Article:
A photo of Selva during the day
Courtesy of Selva

Selva’s daytime look has a more woody vibe than the UV nighttime aesthetic.

From wall to plate

Travel shows were Regular’s form of escape during the first lockdown in Spring 2020. She bought cookbooks and started experimenting with South American dishes at home.

“If you had asked me before the lockdown if I would ever have a concept for this kind of food, I would have said no,” she says NOW.

With Selva, she saw a chance to indulge an emerging culinary interest while drawing inspiration from her Thai roots to create a menu that visually reflected the art on the walls.

“I grew up in the jungle in Thailand and the idea of ​​jungle food immediately inspired me,” she says. “I said, what is the cuisine of the rainforest in this region? I began to realize that the food they were eating is very similar to the cuisines of northern Thailand.

The commonalities include sauces, dips, lots of corn and root vegetables, and hot items on the grill, she says. Selva will serve grilled whole fish, grilled Wagyu beef skewers with tropical fruit salsa, grilled eggplant, mushroom dip, Peruvian-inspired beef stew, and banana fritters, among others.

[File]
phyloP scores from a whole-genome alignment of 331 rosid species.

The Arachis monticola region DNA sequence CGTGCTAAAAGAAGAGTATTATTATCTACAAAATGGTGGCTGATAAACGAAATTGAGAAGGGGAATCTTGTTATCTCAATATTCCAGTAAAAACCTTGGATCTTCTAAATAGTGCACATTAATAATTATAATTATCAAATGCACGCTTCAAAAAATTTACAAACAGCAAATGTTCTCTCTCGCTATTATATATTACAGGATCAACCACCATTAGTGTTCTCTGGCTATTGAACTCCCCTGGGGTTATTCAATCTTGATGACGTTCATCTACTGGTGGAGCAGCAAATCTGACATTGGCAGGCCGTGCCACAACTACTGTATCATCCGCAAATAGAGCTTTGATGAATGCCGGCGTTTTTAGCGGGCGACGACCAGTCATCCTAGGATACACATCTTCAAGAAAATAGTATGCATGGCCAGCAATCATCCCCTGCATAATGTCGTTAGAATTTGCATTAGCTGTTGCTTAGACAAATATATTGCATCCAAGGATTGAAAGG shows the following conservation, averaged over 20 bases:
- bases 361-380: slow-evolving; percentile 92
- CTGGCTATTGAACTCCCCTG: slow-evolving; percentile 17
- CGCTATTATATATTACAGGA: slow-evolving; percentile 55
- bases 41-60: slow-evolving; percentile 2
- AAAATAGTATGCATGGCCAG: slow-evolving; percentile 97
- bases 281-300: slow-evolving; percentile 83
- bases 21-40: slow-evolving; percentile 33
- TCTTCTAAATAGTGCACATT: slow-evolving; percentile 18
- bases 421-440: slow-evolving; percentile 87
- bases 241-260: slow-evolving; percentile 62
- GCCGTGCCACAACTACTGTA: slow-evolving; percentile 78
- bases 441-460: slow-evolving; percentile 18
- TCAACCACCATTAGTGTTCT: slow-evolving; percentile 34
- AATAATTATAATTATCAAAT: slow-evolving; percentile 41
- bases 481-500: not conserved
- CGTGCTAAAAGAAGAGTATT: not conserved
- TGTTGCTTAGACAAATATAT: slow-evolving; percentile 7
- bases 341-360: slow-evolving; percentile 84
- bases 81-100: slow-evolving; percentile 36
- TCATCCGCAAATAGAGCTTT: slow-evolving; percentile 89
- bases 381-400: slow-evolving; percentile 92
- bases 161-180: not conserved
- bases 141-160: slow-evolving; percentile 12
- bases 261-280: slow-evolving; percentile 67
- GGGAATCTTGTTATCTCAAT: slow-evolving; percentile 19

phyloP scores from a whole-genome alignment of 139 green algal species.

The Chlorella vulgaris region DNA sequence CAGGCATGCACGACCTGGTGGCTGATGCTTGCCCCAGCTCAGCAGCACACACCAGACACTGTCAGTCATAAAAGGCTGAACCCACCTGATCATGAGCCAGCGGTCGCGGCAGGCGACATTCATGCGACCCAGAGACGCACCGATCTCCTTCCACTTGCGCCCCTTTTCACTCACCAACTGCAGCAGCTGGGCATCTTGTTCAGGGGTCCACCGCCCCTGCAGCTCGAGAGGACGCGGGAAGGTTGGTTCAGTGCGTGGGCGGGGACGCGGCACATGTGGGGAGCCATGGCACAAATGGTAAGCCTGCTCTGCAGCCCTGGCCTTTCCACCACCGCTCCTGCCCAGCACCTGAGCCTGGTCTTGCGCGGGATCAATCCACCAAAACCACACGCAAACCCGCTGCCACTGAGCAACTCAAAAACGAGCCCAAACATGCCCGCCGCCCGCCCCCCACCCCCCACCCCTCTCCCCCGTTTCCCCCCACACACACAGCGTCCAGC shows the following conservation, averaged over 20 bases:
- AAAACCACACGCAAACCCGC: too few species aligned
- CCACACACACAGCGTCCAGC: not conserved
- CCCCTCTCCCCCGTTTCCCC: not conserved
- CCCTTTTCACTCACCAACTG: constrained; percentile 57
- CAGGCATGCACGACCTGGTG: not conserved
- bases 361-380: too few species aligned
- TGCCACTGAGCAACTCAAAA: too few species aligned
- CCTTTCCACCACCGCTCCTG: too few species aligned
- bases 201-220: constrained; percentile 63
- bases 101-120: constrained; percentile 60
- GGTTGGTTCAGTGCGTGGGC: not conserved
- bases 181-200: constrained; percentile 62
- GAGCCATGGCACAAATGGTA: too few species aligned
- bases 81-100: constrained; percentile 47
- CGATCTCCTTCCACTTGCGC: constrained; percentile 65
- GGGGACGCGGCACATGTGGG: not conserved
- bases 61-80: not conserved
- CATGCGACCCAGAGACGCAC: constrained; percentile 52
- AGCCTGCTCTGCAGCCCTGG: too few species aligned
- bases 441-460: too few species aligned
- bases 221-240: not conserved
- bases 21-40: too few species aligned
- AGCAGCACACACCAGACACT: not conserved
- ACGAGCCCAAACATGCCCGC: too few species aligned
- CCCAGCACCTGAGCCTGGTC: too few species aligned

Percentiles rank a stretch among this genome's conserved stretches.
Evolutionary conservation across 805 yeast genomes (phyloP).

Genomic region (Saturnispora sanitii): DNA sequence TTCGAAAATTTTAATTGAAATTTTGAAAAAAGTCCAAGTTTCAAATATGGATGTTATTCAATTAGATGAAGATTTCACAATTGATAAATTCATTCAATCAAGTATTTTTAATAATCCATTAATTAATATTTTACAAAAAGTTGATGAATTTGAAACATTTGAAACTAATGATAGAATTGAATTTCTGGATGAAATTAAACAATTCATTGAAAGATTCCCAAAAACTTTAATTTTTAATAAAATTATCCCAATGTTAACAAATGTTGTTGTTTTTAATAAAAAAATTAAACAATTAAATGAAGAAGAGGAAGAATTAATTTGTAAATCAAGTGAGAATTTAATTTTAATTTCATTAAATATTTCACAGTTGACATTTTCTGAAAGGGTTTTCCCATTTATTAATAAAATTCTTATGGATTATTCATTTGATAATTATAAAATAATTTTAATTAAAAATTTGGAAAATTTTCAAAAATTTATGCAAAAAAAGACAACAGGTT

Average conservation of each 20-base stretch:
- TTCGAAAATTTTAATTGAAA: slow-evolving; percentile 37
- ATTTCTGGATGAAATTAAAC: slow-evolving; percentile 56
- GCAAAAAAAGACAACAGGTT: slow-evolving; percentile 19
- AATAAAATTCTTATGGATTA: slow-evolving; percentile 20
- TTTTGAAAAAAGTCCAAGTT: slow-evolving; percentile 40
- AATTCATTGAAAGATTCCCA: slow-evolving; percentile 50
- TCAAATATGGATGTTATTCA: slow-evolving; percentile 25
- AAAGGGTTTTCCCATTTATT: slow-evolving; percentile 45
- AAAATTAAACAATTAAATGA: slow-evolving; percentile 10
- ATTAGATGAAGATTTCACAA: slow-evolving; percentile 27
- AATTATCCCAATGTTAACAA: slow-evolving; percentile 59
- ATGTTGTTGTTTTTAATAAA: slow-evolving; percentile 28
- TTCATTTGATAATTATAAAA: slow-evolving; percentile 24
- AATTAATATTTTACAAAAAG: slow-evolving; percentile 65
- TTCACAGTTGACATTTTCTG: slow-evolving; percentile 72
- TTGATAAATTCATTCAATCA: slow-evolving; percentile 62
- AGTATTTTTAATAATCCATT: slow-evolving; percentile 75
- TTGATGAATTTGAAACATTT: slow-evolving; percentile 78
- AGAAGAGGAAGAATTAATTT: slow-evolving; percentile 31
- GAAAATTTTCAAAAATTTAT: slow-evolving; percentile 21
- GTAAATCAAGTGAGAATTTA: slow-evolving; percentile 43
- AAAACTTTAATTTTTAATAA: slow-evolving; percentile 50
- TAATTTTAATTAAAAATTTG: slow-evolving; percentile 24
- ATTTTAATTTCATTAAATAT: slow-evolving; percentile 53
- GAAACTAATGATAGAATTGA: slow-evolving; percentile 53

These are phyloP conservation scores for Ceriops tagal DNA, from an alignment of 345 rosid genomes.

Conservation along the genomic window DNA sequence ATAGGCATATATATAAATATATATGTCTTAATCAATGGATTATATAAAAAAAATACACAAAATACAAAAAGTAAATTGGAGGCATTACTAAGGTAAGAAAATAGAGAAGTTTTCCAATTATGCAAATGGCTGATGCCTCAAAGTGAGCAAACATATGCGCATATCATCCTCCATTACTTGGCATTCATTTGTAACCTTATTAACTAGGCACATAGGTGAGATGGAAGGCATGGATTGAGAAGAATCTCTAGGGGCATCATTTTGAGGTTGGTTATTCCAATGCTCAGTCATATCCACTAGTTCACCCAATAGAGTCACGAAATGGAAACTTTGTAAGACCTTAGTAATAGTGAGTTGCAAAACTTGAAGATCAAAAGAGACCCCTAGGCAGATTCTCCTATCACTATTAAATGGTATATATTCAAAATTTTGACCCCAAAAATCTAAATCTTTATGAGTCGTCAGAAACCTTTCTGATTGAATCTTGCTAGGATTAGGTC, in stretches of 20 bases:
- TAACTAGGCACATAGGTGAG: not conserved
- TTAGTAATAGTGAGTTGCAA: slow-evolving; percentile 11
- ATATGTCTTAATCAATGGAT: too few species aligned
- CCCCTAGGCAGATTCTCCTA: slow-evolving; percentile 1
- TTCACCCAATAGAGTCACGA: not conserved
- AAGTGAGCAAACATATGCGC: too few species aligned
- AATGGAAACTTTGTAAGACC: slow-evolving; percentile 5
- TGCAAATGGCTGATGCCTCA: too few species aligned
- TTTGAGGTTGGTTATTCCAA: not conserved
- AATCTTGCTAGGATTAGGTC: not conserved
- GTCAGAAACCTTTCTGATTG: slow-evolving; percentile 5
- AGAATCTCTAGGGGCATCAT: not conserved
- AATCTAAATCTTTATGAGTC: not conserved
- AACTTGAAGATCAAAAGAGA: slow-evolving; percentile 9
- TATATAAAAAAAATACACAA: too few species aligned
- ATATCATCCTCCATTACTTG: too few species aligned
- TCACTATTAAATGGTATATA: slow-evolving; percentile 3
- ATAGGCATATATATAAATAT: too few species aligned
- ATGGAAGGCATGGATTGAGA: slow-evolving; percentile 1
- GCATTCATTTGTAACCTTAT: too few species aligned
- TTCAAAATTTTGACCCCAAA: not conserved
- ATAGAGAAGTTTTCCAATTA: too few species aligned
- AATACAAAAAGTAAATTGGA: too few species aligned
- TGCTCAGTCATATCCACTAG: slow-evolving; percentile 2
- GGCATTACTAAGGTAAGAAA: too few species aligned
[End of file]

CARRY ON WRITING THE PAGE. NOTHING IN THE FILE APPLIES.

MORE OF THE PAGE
To give these dishes a Thai touch, she uses ingredient variations to achieve the sweet-sour-salty-spicy flavor profile shared by both cuisines.

The ceviche in Selva
Courtesy of Selva

Nuit Regular ceviche uses the natural flavors of root vegetables to bring out the sweetness of the dish.

She cites ceviche as an example of how the menu makes regional connections. While Thai cuisine used fish sauce and sugar for the salty-sweet effect, it uses salt and the natural flavors of vegetables instead. She is also experimenting with the lime tree leaf peculiar to Thailand to vary the acidity. The end goal is a subtly changing flavor profile.

“You can develop all of your flavor while you eat,” Regular says. “A bite of sweet potato, a bite of corn, a bite of sweet umami. The spicy comes from the chili you add. All in all you have the base of Thai flavor.

Inspired by the artwork, she also added edible flowers. Many other dishes reflect the verdant work of art. The mushroom tostada is a direct nod to the pictures on the walls – but asked if there was any playful reference to the psychedelic vibes, Regular just chuckles.

Visual continuity between what is on the wall and what is on the plate has always been important. But she says the trend toward “immersive” or experiential dining concepts has intensified during the pandemic and not just because of the breakout. Breaking away from normal life allows people to pay more attention to the world around them, she explains.

“During the lockdown we had to stay home, we had to cook, sing karaoke, draw pictures,” Regular said. “It had never happened before because our life was very busy. We appreciate art more in our lives. It is something that is becoming more and more important in everyday life.